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Friday, April 1, 2022

Who is Varian Fry?

Who is Varian Fry?

Most of us have heard of Oscar Schindler thanks to Spielberg's film 'Schindler's List'. He saved the lives of 1,200 Jews during the Holocaust by employing them in his Polish munitions factories.

By Unknown author - Yad Vashem, Public Domain,
Oscar Schindler is the only member of the Nazi party to be buried in Jerusalem on Mount Zion

Most of us have heard of Nicholas Winton, who saved the lives of 669 mostly Jewish children on the eve of the WW2. His operation became known as the Czech Kindertransport.

By cs:User:Li-sung - Self-photographed, CC BY-SA 3.0,
It took almost 50 years until the world noticed Winton's achievements when he was re-united with some of the children - now adults - who he had saved.

But who has heard of Varian Fry? The American journalist who led a humanitarian mission to Marseille in 1940 and spent 13 months helping over 2,000 people to escape occupied France. Most of the people he saved were Jews, artists, and prominent anti-Nazi politicians. Fry and the team he recruited locally helped these people with false papers, money and escape routes, mostly via Spain to Lisbon where they were able to board a ship to the USA using the (mainly false) American visas Fry had obtained for them.

Max Ernst, Jacqueline Breton, André Masson, André Breton, and Varian Fry in Marseilles, France, 1941. Photo: Ylla (Camilla Koffler). Gift of Mrs. Varian Fry. Photographic Archive. The Museum of Modern Art Archives, New York
Fry (with the glasses) and some of the artists who he helped to flee from the Nazis in France

Fry wrote 'an autobiography' on his return to the USA in 1941 and called it 'Assignment: Rescue'. In it he describes in his easy journalistic style how he befriended French Police, American Consul staff, gangsters and locals in his extreme attempts to continue his work successfully without getting arrested. The list of famous people whom he saved from the Gestapo in occupied France reads like a Who's Who of Surrealism and modern art. It includes André Breton, Marc Chagall, Max Ernst, André Masson, and many many others.

After he was eventually arrested and deported, the team he had assembled continued his work and saved around another 1,000 lives, including one of my favourite artists, Marcel Duchamp, often referred to as the founder of modern art.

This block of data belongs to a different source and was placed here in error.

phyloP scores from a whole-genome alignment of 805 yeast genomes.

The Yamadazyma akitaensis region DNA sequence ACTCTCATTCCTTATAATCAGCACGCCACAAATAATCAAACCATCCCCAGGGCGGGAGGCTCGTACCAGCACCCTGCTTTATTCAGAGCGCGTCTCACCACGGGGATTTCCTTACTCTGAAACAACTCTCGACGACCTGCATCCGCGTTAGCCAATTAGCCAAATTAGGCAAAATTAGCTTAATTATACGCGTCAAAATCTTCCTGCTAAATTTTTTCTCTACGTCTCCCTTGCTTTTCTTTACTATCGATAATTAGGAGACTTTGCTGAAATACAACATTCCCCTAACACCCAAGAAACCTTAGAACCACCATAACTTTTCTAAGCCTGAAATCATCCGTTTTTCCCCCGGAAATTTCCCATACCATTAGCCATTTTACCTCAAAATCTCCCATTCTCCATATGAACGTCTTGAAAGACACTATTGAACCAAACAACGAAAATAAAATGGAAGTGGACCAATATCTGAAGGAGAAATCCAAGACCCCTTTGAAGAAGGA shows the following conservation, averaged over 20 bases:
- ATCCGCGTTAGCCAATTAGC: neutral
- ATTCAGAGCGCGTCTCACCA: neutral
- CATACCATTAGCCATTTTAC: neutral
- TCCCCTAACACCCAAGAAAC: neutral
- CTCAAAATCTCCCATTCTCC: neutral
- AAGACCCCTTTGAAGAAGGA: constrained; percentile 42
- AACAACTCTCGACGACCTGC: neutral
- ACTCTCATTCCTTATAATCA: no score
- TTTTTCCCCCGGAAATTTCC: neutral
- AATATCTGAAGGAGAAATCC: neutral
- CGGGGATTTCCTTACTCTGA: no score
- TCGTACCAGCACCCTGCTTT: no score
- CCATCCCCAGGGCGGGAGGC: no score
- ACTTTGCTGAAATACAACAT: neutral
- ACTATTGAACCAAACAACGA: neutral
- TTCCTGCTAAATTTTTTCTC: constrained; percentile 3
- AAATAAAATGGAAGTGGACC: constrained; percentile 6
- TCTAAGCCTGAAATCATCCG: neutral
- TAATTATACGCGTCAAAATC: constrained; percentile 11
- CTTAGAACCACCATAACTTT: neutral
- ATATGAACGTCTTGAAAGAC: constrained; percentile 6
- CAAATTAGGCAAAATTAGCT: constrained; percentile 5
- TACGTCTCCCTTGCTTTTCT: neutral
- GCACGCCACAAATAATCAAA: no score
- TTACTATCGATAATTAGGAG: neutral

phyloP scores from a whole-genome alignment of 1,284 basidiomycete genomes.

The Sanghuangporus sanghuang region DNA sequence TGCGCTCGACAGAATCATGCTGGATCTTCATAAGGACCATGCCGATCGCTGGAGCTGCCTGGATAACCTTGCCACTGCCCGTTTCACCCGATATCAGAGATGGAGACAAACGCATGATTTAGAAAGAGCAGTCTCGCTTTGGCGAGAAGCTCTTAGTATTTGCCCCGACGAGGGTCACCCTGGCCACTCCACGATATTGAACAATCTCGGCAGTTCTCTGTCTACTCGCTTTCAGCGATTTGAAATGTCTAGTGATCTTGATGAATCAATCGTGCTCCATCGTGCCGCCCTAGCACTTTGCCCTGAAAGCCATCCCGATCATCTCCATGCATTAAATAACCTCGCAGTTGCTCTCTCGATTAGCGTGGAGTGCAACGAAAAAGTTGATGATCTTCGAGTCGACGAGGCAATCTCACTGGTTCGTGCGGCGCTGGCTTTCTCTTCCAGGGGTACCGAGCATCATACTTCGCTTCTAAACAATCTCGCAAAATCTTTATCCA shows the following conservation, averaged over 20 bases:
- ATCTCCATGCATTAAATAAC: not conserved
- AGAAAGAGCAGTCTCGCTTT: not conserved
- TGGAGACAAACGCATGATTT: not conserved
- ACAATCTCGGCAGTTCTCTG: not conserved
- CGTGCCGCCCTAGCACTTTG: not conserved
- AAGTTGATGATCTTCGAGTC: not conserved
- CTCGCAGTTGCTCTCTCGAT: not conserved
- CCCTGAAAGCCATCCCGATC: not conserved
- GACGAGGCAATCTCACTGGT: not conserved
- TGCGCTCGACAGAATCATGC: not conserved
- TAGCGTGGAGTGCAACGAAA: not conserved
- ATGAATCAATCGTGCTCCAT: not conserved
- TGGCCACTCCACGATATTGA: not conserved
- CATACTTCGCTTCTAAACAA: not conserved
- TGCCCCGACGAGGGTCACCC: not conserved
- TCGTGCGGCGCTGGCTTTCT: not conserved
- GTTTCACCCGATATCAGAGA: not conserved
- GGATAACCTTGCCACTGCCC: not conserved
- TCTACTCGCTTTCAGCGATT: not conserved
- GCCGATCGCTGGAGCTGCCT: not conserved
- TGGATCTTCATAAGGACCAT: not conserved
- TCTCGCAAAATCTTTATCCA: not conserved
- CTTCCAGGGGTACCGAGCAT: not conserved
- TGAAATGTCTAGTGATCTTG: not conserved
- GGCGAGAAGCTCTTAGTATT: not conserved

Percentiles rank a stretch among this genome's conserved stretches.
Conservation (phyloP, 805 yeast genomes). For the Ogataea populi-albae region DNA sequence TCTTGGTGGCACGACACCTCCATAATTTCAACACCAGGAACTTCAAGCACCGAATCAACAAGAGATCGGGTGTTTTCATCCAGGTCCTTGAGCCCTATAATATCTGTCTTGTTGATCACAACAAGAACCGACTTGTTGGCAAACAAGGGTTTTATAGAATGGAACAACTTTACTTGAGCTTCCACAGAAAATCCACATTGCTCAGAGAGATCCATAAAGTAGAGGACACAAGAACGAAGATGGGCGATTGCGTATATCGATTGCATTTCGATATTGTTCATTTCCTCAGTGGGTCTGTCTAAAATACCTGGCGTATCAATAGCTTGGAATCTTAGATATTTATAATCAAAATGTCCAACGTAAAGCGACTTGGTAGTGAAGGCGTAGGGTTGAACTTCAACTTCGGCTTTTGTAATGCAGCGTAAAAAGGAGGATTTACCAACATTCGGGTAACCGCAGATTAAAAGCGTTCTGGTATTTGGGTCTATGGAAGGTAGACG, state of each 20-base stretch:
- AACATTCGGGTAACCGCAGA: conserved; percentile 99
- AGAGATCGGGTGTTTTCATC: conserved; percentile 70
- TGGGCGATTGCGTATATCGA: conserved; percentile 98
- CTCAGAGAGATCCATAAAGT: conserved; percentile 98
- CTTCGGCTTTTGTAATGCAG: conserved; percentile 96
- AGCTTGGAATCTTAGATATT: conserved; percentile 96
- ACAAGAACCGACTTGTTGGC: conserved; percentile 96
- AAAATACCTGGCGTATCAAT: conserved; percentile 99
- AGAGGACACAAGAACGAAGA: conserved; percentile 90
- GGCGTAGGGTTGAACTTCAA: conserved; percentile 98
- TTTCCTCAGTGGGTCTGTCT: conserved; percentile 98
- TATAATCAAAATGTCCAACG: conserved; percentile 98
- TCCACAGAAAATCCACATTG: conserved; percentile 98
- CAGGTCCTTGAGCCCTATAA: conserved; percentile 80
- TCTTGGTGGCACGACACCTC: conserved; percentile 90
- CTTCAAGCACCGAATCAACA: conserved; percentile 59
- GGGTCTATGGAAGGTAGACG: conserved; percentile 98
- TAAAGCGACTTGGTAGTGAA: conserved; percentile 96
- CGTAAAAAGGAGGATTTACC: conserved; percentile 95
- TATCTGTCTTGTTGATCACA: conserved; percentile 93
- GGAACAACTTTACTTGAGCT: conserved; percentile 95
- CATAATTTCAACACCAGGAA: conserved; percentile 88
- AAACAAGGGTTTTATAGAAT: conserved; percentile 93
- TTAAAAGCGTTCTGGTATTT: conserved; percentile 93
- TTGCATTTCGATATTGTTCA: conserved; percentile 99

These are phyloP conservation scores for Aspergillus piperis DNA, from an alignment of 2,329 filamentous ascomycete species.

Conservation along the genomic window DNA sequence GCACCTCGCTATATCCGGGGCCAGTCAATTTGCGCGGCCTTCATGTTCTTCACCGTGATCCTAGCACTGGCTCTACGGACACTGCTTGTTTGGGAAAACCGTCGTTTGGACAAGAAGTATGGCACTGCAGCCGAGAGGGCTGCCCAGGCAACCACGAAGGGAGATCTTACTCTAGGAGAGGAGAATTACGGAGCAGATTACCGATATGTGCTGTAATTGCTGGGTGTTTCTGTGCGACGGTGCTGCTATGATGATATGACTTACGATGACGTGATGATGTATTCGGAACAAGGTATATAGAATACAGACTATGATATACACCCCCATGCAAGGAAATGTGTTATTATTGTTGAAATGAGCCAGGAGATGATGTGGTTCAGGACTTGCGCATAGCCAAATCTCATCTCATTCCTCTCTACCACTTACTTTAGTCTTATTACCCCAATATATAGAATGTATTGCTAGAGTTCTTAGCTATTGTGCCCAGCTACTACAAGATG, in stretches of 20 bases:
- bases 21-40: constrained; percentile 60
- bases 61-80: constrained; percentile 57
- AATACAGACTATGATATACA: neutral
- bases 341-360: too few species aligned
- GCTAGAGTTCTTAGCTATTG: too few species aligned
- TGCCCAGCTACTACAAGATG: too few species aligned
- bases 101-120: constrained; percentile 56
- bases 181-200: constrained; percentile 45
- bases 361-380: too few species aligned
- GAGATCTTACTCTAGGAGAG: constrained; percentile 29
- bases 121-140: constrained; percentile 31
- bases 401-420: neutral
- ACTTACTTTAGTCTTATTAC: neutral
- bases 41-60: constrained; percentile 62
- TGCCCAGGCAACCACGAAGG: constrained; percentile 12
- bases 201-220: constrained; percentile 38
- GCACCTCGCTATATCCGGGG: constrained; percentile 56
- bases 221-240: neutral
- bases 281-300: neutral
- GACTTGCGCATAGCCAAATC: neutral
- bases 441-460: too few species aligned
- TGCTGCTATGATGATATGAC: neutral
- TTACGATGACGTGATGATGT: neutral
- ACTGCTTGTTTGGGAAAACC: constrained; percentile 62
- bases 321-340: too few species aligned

Marcel Duchamp gesturing from prow as he sails to the New World
(photo by André Gomès)
Fry's team arranged for Duchamp to board this ship leaving Marseilles

When it became too dangerous for Fry and his team to work from their offices in Marseille, they rented the beautiful Villa Air Bel just outside the city. Apparently the food situation became so bad that they ate the fish in the pond and supplemented their meagre food allowance with whatever they grew in the grounds. On a more positive note, the Villa became a meeting place where they appear to have had various artistic gatherings at weekends which were combined with the undercover efforts being made to get papers for those same artists.

Netflix are currently making a programme on Fry's life which should bring the great man's work to a wider audience. Fry died in 1967, aged just 59. I hope the Netflix work will bring his work back to life for today's and tomorrow's generations.

“There were two more influential, albeit not publicized, backers of Varian’s work: in the United States, Eleanor Roosevelt, the President’s wife, and, in Marseilles, the American Vice-Consul, Hiram Bingham.”

Miriam Davenport, member of the Emergency Rescue Committee (who worked alongside Varian Fry)

Varian Fry

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